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Older wombs linked to complications in pregnant mice

Increased risk of pregnancy complications for older mothers might be linked to poor placental growth...

A decision to start a family later in life could be about more than just the age of your eggs. A new study in mice suggests the age of a mother's womb may also have a part to play. Research led by Myriam Hemberger PhD, at the Epigenetics Program, The Babraham Institute, Babraham Research Campus, Cambridge, UK, is one of the first programs to look at the affects of maternal age on womb health and is expected to lead to new research in human pregnancy.
Many of the complications during pregnancy all increase with age and have been linked to the deteriorating quality of ageing egg cells. Yet the new research published in Nature Communications, reveals that older wombs also have more trouble adapting to pregnancy.

By examining first pregnancies in aged mice, the team showed that in mice as in humans, the risk of birth complications increases with age. Closer examination revealed that wombs of older mice were less able to support growth of the placenta, leading to poorer blood supply for the developing young, which slows growth and can cause birth defects.

Co-first authors Laura Woods and Vicente Perez-Garcia discussing their findings: "We wanted to enhance our understanding of the increased risks of pregnancy in older mothers. When we compared mice who have their first litter in middle age to their younger counterparts, we found the lining of the uterus does not respond as well to pregnancy hormones, which delays placenta formation. By identifying the key pathways affected by age in mice, we have a better idea of what to look for in humans."
Understanding the potential risks of pregnancy with age is an increasingly important issue. In the UK, more and more women are starting families later. In 2015, 53% of UK births were to women aged 30 or over. A 2016 report by the Human Fertilisation and Embryology Authority showed that freezing eggs for later use is also growing in popularity. In 2001, just 29 women opted for the treatment, rising to 816 women by 2014.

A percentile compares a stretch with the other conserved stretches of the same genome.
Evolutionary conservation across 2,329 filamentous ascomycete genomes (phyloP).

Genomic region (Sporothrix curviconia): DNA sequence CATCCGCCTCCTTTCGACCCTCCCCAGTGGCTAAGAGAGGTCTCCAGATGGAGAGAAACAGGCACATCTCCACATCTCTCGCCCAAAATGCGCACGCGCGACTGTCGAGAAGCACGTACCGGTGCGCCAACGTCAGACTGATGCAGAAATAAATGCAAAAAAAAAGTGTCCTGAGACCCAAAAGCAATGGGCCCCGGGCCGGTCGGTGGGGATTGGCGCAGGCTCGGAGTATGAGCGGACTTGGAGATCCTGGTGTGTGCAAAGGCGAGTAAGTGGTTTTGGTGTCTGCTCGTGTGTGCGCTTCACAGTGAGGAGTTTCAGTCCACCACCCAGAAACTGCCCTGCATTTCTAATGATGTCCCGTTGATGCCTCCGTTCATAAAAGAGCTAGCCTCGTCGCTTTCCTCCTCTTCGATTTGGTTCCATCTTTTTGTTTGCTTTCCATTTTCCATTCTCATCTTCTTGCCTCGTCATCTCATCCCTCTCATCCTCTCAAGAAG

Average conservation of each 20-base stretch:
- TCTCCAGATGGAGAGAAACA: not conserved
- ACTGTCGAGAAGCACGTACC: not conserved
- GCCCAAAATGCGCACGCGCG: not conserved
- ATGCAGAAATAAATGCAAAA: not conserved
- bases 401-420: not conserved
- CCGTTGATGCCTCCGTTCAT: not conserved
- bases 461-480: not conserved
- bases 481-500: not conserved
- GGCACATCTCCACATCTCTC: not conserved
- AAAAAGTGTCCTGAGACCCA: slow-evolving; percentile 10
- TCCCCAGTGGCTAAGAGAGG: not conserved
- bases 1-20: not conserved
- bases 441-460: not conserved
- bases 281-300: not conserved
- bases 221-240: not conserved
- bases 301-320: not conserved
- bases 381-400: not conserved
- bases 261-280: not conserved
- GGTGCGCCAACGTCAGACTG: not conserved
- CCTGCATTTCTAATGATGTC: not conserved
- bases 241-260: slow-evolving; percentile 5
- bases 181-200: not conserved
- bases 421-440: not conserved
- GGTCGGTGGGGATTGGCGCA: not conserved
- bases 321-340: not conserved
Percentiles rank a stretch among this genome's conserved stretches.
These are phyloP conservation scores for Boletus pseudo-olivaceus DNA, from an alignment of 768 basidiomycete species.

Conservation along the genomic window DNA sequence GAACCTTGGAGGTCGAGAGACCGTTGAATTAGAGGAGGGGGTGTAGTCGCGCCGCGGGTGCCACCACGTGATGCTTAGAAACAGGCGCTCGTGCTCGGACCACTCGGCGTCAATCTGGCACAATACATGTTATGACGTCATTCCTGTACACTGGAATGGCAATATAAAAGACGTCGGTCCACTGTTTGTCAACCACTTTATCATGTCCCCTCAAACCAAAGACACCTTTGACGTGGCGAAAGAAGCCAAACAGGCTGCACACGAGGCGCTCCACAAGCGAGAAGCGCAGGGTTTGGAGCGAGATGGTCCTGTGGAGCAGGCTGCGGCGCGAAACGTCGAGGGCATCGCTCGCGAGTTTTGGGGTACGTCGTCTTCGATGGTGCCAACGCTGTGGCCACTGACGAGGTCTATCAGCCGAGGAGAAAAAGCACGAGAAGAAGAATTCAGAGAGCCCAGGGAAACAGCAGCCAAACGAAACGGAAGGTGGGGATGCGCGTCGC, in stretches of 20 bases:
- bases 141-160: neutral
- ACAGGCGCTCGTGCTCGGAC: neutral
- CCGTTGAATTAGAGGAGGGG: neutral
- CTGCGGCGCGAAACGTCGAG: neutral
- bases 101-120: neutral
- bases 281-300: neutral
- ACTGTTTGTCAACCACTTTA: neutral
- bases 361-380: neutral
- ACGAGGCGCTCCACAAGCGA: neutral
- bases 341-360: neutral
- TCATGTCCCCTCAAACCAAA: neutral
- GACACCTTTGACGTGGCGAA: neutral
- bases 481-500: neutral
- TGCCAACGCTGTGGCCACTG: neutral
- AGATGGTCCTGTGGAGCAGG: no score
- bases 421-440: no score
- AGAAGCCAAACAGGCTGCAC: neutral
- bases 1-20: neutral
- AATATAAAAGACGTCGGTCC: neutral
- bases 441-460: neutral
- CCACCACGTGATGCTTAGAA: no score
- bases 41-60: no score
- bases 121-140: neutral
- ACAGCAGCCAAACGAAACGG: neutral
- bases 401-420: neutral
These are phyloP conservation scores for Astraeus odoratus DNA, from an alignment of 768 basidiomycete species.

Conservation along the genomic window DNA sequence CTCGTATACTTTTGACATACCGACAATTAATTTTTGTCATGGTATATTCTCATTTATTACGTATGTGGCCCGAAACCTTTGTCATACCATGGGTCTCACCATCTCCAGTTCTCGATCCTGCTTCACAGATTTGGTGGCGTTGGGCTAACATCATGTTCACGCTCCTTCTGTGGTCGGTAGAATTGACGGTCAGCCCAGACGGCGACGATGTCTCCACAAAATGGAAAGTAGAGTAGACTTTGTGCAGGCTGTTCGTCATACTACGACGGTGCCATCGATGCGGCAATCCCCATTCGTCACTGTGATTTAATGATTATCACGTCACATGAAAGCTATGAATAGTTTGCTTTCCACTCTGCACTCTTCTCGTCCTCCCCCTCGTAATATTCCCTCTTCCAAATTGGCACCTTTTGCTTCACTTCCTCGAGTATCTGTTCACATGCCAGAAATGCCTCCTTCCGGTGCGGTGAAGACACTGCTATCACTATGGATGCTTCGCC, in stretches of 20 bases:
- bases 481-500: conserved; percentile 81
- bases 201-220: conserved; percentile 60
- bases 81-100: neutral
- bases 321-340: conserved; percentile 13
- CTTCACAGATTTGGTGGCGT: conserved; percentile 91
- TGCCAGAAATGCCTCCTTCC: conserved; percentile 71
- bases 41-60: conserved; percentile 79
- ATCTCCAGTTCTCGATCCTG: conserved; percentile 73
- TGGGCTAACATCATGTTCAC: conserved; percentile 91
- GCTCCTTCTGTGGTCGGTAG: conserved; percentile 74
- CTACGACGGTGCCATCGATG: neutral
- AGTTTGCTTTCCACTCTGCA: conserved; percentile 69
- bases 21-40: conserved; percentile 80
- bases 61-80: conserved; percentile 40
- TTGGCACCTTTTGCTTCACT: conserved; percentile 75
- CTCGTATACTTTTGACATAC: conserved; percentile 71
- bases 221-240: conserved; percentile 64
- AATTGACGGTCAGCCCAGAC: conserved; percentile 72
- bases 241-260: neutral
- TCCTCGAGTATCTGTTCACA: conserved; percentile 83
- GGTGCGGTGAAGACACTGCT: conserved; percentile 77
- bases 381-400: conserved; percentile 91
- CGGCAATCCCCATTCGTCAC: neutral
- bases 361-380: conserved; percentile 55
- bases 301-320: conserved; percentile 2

The shorter lifespan of mice makes them useful for studying the effects of age on pregnancy, but such results cannot always be directly applied to human pregnancies. Although the new research will help guide long-term studies in humans, it is not entirely clear what implications of the findings will mean for family planning and human healthcare. However, the research suggests other factors in addition to egg quality need to be considered.
"Overall, our study highlights the importance of the ageing uterine environment as a cause of reproductive decline in female mice. This is one of the first times that the considerable impact of age on pregnancy has been studied in detail beyond the effects of egg fitness. More research will be needed to establish if and how our results translate to humans."

Myriam Hemberger PhD, Epigenetics Program, The Babraham Institute, Babraham Research Campus, Cambridge; Centre for Trophoblast Research, University of Cambridge, Cambridge, UK; Lead author, and Group Leader

As a member of the Royal College of Obstetricians and Gynaecologists, Ashley Moffett, Professor of Reproductive Immunology at the University of Cambridge and expert on placenta formation, adds: "We know that the so-called Great Obstetrical Syndromes, in particular pre-eclampsia, are more common in older women but it's still not clear why. Although more work is needed to demonstrate this effect in humans, this study could help advance research into these important questions."

Mammalian reproductive performance declines rapidly with advanced maternal age. This effect is largely attributed to the exponential increase in chromosome segregation errors in the oocyte with age. Yet many pregnancy complications and birth defects that become more frequent in older mothers, in both humans and mice, occur in the absence of karyotypic abnormalities. Here, we report that abnormal embryonic development in aged female mice is associated with severe placentation defects, which result from major deficits in the decidualisation response of the uterine stroma. This problem is rooted in a blunted hormonal responsiveness of the ageing uterus. Importantly, a young uterine environment can restore normal placental as well as embryonic development. Our data highlight the pivotal, albeit under-appreciated, impact of maternal age on uterine adaptability to pregnancy as major contributor to the decline in reproductive success in older females.

All authors of the study: Laura Woods, Vicente Perez-Garcia, Jens Kieckbusch, Xiaoqiu Wang, Francesco DeMayo, Francesco Colucci, and Myriam Hemberger.

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Sep 6, 2017   Fetal Timeline   Maternal Timeline   News   News Archive

Fluorescent microscopy image of the womb of an elderly mouse. Areas in GREEN show cells which respond to pregnancy hormones. As a mouse ages, the womb becomes less sensitive to hormones UNEVEN, PATCHY areas of GREEN. This is reflected in the developmental problems we see in the offspring from these older mothers. Image credit: Laura Woods, Babraham Institute, Centre for Trophoblast Research, Cambridge, UK

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